CCD an electronic device used instead of photographic film. It consists of a silicon chip which is sensitive to light, divided into sections known as pixels (picture elements). Light falling on each pixel builds up an elec­ tric charge which can be read off to produce an image. CCDs are much more sensitive to light than is photographic film, so exposures can be much shorter. However, they are also smaller in area and have less resolution than film. The initials stand for charge-coupled device.

central meridian (CM) the imaginary north—south line bisecting the disk of a planet, used as a reference for estimating the longitude of planetary features as the planet rotates. The passage of a feature across the central meridian is called a central meridian transit.

coma (cometary) the cloud of gas and dust, roughly spherical in shape, that makes up the head of a comet. At the centre of the coma is the comet's nucleus, from which the gas and dust escapes. A comet's coma can be between 10000 and 100000 km in diameter.

comes the companion of a double star (plural comites).

coronal hole a cooler and less dense part of the Sun's corona, through which the fastest part of the solar wind flows.

cosmic rays atomic particles that are moving through space at close to the speed of light. They are mostly protons (the nuclei of hydrogen atoms), although the nuclei of most elements are present in small num­ bers, and also electrons. Some low-energy cosmic rays come from flares on the Sun, but higher-energy cosmic rays are believed to come from outside the Solar System, prob­ ably from supernovae and their remnants. The highest-energy cosmic rays of all seem to come from distant galaxies and quasars.

cusp one of the two 'horns' of the crescent Moon or of a planet in crescent phase.

Cynthian adjective referring to the Moon. Cytherean adjective referring to Venus.

deep sky that part of space beyond the Solar System. Deep-sky objects include star clusters, nebulae, galaxies, double stars and variable stars.

dichotomy the moment when the Moon, Mercury or Venus is exactly half-illuminated as seen from the Earth.

differential rotation the rotation of a body in which different parts spin at differ­ent speeds; for example, a gaseous planet or a star spins faster at the equator than at the poles.

disk the face of a planet, moon or star as seen from the Earth.

diurnal daily.

Doppler effect a change in the wave­ length of light caused by the motion of the object emitting the light. If the object is moving towards us the wavelengths are shortened, i.e. moved towards the blue end of the spectrum; this is termed a blueshift. If the object is receding its light is lengthened in wavelength, i.e. moved towards the red end of the spectrum; this is termed a redshift (q.v). The amount of shift is revealed by the position of lines of known wavelength in the object's spectrum.

dwarf star any star on the main sequence of the Hertzsprung-Russell diagram. The Sun is a dwarf star, but many such stars are actually larger than the Sun. The term is also applied to white dwarfs (q.v.), which are not on the main sequence.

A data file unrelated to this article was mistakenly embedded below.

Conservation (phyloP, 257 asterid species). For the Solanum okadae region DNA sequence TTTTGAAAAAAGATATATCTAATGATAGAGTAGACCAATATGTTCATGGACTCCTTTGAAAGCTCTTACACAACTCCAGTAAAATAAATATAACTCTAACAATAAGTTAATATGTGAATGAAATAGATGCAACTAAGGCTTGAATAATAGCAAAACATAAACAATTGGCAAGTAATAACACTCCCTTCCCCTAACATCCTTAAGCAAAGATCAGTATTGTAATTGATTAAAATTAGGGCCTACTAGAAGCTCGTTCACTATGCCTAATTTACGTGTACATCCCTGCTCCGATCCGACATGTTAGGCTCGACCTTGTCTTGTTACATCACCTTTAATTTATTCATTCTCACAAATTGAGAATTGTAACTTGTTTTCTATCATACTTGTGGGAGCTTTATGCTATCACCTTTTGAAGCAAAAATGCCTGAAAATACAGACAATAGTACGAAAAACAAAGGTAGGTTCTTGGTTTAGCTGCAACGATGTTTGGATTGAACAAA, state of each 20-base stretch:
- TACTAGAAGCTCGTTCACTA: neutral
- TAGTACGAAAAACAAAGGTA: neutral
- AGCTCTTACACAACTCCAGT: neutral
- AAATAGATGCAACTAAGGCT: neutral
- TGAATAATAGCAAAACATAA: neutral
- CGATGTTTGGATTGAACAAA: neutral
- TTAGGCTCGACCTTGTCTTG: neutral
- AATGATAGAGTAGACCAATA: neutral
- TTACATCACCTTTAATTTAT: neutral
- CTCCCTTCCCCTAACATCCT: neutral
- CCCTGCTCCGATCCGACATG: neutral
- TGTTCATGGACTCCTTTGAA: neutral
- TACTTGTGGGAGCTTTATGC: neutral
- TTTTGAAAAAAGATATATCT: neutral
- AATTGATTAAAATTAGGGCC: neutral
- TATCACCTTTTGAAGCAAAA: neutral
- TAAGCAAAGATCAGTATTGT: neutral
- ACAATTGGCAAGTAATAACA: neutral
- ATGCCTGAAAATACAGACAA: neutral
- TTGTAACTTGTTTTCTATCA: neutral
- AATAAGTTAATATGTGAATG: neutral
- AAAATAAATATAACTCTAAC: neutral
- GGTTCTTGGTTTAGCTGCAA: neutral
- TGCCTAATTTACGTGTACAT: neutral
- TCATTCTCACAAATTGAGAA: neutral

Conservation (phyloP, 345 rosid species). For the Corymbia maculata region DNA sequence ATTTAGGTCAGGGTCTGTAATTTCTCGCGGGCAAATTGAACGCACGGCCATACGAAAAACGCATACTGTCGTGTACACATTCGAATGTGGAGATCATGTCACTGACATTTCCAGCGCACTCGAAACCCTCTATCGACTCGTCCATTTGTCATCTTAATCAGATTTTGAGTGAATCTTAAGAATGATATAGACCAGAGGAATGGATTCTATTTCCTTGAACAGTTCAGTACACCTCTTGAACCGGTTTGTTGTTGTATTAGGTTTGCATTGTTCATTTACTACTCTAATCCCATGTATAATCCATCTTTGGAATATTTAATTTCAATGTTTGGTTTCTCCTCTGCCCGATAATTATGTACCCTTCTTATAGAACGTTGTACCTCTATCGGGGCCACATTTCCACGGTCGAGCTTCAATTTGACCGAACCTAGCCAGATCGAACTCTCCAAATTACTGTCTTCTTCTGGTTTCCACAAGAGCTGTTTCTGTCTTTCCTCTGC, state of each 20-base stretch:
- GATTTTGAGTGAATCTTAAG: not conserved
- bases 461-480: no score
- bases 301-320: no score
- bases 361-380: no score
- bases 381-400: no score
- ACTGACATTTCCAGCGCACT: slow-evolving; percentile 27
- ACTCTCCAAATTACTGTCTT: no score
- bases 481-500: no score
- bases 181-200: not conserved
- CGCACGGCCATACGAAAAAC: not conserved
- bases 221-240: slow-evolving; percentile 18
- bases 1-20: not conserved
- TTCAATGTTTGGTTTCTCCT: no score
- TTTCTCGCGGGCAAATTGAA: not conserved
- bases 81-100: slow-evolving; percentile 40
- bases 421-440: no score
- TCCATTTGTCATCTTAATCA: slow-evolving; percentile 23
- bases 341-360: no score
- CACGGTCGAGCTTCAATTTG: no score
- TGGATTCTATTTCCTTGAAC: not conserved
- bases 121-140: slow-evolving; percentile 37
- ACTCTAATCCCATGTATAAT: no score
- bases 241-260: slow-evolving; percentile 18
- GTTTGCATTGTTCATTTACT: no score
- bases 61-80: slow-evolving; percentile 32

early-type star a hot star of spectral type O, B or A.

eccentricity (e) a measure of how non- circular an orbit is. The eccentricity of an ellipse ranges between 0 (a circle) and 1 (a parabola). Eccentricity is calculated by divid­ ing the distance between the two foci of the ellipse by the length of the major axis.

elongation the angle between the Sun and a planet, or between a planet and a sat­ellite, as seen from the Earth. Elongation is measured along the ecliptic in degrees west or east of the Sun.

emersion the re-emergence of an object after an eclipse or occultation.

emission lines specific wavelengths of light (or other forms of electromagnetic radiation) given out by atoms of a gas. An emission spectrum is a spectrum consisting of bright emission lines, for example as pro­ duced by the gas of a nebula. Emission lines can appear as bright lines superimposed on a continuous spectrum if given out by hot gas surrounding a star.

ephemeris a table of the predicted posi­ tions of a celestial object such as the Moon.

the Sun or a planet. Plural cphemerides.

epoch an instant in time, such as the beginning or middle of a year, for which positions of stars, orbital elements and other information are given. Since the coordinates of stars are constantly changing because of precession, star positions are referred to a standard ox fundamental epoch. Currently the standard epoch used by astronomers is 2000 January 1,12h (also written as 2000.0).

equation in astronomy, either a differ­ ence between two values or a correction, as for instance in the equation of time (dif­ference between mean and apparent solar time) or a personal equation (correction for personal error when measuring or timing something).

escape velocity the speed at which any object, from a rocket to a gas molecule, must move to break away permanently from the gravitational pull of a body. For the Earth, the escape velocity at the surface is 11.2 km s" 1 ; for the Moon it is 2.4 km s

extinction the dimming of starlight by dust in space or by the Earth's atmosphere. Extinction is greater for blue light than it is for red, causing a reddening of starlight. Atmospheric extinction is least at the zenith, where it amounts to a few tenths of a magni­tude under clear skies, and increases towards the horizon (see Table 57, on p. 130).

field star a star in the same field of view as an object under study, but which lies at a different distance and hence has no connection with it, for example a foreground star in the same field of view as a distant galaxy